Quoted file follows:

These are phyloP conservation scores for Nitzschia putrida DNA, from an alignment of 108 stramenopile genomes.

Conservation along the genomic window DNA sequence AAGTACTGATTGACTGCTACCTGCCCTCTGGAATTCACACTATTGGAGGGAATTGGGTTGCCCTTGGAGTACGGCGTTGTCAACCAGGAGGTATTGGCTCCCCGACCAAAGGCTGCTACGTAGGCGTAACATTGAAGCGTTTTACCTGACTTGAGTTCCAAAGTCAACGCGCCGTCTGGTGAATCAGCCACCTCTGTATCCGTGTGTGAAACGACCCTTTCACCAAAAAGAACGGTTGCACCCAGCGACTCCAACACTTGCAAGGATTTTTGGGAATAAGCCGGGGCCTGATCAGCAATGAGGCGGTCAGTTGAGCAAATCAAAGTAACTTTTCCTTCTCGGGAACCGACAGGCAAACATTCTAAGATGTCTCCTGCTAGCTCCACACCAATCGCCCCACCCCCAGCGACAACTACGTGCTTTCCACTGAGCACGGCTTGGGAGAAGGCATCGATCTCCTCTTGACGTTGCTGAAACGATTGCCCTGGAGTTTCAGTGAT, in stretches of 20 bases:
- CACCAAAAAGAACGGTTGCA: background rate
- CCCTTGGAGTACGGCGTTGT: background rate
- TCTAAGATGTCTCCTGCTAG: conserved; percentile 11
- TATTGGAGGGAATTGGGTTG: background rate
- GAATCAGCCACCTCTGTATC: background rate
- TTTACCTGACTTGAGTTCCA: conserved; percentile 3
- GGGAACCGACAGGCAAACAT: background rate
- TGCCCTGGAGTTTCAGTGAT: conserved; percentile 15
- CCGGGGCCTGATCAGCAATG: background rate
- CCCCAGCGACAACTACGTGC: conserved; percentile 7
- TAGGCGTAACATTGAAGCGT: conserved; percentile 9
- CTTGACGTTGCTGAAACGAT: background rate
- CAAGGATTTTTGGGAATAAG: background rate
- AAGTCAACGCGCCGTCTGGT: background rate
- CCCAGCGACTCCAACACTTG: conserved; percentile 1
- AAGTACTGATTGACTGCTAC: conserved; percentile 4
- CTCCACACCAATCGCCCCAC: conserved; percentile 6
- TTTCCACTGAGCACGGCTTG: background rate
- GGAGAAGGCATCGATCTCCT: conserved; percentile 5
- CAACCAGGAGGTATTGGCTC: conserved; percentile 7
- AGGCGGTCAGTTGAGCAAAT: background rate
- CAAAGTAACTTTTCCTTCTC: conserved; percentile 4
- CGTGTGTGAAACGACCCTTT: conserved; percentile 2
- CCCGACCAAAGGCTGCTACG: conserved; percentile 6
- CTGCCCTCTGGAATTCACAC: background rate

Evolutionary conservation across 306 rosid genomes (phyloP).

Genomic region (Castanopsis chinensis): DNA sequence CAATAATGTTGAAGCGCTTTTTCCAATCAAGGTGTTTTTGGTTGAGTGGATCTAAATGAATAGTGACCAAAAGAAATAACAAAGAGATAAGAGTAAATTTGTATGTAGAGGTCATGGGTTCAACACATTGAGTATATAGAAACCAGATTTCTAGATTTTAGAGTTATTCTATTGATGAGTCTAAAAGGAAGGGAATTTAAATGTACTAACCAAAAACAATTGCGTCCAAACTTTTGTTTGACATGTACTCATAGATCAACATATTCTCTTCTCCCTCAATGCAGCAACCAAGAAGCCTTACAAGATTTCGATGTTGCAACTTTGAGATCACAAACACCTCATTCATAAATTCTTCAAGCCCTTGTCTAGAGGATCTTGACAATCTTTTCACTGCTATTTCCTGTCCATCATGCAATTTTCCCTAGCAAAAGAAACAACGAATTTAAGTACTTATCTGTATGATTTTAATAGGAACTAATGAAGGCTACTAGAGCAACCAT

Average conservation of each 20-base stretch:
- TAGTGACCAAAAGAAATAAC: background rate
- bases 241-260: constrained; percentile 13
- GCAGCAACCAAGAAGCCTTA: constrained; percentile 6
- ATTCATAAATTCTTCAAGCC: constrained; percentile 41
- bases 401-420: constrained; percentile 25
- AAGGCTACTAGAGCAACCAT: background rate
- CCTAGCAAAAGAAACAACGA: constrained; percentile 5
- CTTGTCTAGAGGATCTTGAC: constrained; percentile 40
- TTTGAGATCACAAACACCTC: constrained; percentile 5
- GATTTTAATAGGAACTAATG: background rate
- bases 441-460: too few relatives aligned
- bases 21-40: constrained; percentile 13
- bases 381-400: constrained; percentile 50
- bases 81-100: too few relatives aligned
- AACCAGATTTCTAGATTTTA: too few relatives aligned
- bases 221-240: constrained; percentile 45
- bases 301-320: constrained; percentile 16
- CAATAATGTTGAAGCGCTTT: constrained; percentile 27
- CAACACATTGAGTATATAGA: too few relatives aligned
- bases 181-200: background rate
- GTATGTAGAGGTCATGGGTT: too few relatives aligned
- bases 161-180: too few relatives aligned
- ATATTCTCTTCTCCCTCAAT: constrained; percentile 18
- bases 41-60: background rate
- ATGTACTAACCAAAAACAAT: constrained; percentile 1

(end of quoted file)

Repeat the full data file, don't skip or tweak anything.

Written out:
These are phyloP conservation scores for Nitzschia putrida DNA, from an alignment of 108 stramenopile genomes.

Conservation along the genomic window DNA sequence AAGTACTGATTGACTGCTACCTGCCCTCTGGAATTCACACTATTGGAGGGAATTGGGTTGCCCTTGGAGTACGGCGTTGTCAACCAGGAGGTATTGGCTCCCCGACCAAAGGCTGCTACGTAGGCGTAACATTGAAGCGTTTTACCTGACTTGAGTTCCAAAGTCAACGCGCCGTCTGGTGAATCAGCCACCTCTGTATCCGTGTGTGAAACGACCCTTTCACCAAAAAGAACGGTTGCACCCAGCGACTCCAACACTTGCAAGGATTTTTGGGAATAAGCCGGGGCCTGATCAGCAATGAGGCGGTCAGTTGAGCAAATCAAAGTAACTTTTCCTTCTCGGGAACCGACAGGCAAACATTCTAAGATGTCTCCTGCTAGCTCCACACCAATCGCCCCACCCCCAGCGACAACTACGTGCTTTCCACTGAGCACGGCTTGGGAGAAGGCATCGATCTCCTCTTGACGTTGCTGAAACGATTGCCCTGGAGTTTCAGTGAT, in stretches of 20 bases:
- CACCAAAAAGAACGGTTGCA: background rate
- CCCTTGGAGTACGGCGTTGT: background rate
- TCTAAGATGTCTCCTGCTAG: conserved; percentile 11
- TATTGGAGGGAATTGGGTTG: background rate
- GAATCAGCCACCTCTGTATC: background rate
- TTTACCTGACTTGAGTTCCA: conserved; percentile 3
- GGGAACCGACAGGCAAACAT: background rate
- TGCCCTGGAGTTTCAGTGAT: conserved; percentile 15
- CCGGGGCCTGATCAGCAATG: background rate
- CCCCAGCGACAACTACGTGC: conserved; percentile 7
- TAGGCGTAACATTGAAGCGT: conserved; percentile 9
- CTTGACGTTGCTGAAACGAT: background rate
- CAAGGATTTTTGGGAATAAG: background rate
- AAGTCAACGCGCCGTCTGGT: background rate
- CCCAGCGACTCCAACACTTG: conserved; percentile 1
- AAGTACTGATTGACTGCTAC: conserved; percentile 4
- CTCCACACCAATCGCCCCAC: conserved; percentile 6
- TTTCCACTGAGCACGGCTTG: background rate
- GGAGAAGGCATCGATCTCCT: conserved; percentile 5
- CAACCAGGAGGTATTGGCTC: conserved; percentile 7
- AGGCGGTCAGTTGAGCAAAT: background rate
- CAAAGTAACTTTTCCTTCTC: conserved; percentile 4
- CGTGTGTGAAACGACCCTTT: conserved; percentile 2
- CCCGACCAAAGGCTGCTACG: conserved; percentile 6
- CTGCCCTCTGGAATTCACAC: background rate

Evolutionary conservation across 306 rosid genomes (phyloP).

Genomic region (Castanopsis chinensis): DNA sequence CAATAATGTTGAAGCGCTTTTTCCAATCAAGGTGTTTTTGGTTGAGTGGATCTAAATGAATAGTGACCAAAAGAAATAACAAAGAGATAAGAGTAAATTTGTATGTAGAGGTCATGGGTTCAACACATTGAGTATATAGAAACCAGATTTCTAGATTTTAGAGTTATTCTATTGATGAGTCTAAAAGGAAGGGAATTTAAATGTACTAACCAAAAACAATTGCGTCCAAACTTTTGTTTGACATGTACTCATAGATCAACATATTCTCTTCTCCCTCAATGCAGCAACCAAGAAGCCTTACAAGATTTCGATGTTGCAACTTTGAGATCACAAACACCTCATTCATAAATTCTTCAAGCCCTTGTCTAGAGGATCTTGACAATCTTTTCACTGCTATTTCCTGTCCATCATGCAATTTTCCCTAGCAAAAGAAACAACGAATTTAAGTACTTATCTGTATGATTTTAATAGGAACTAATGAAGGCTACTAGAGCAACCAT

Average conservation of each 20-base stretch:
- TAGTGACCAAAAGAAATAAC: background rate
- bases 241-260: constrained; percentile 13
- GCAGCAACCAAGAAGCCTTA: constrained; percentile 6
- ATTCATAAATTCTTCAAGCC: constrained; percentile 41
- bases 401-420: constrained; percentile 25
- AAGGCTACTAGAGCAACCAT: background rate
- CCTAGCAAAAGAAACAACGA: constrained; percentile 5
- CTTGTCTAGAGGATCTTGAC: constrained; percentile 40
- TTTGAGATCACAAACACCTC: constrained; percentile 5
- GATTTTAATAGGAACTAATG: background rate
- bases 441-460: too few relatives aligned
- bases 21-40: constrained; percentile 13
- bases 381-400: constrained; percentile 50
- bases 81-100: too few relatives aligned
- AACCAGATTTCTAGATTTTA: too few relatives aligned
- bases 221-240: constrained; percentile 45
- bases 301-320: constrained; percentile 16
- CAATAATGTTGAAGCGCTTT: constrained; percentile 27
- CAACACATTGAGTATATAGA: too few relatives aligned
- bases 181-200: background rate
- GTATGTAGAGGTCATGGGTT: too few relatives aligned
- bases 161-180: too few relatives aligned
- ATATTCTCTTCTCCCTCAAT: constrained; percentile 18
- bases 41-60: background rate
- ATGTACTAACCAAAAACAAT: constrained; percentile 1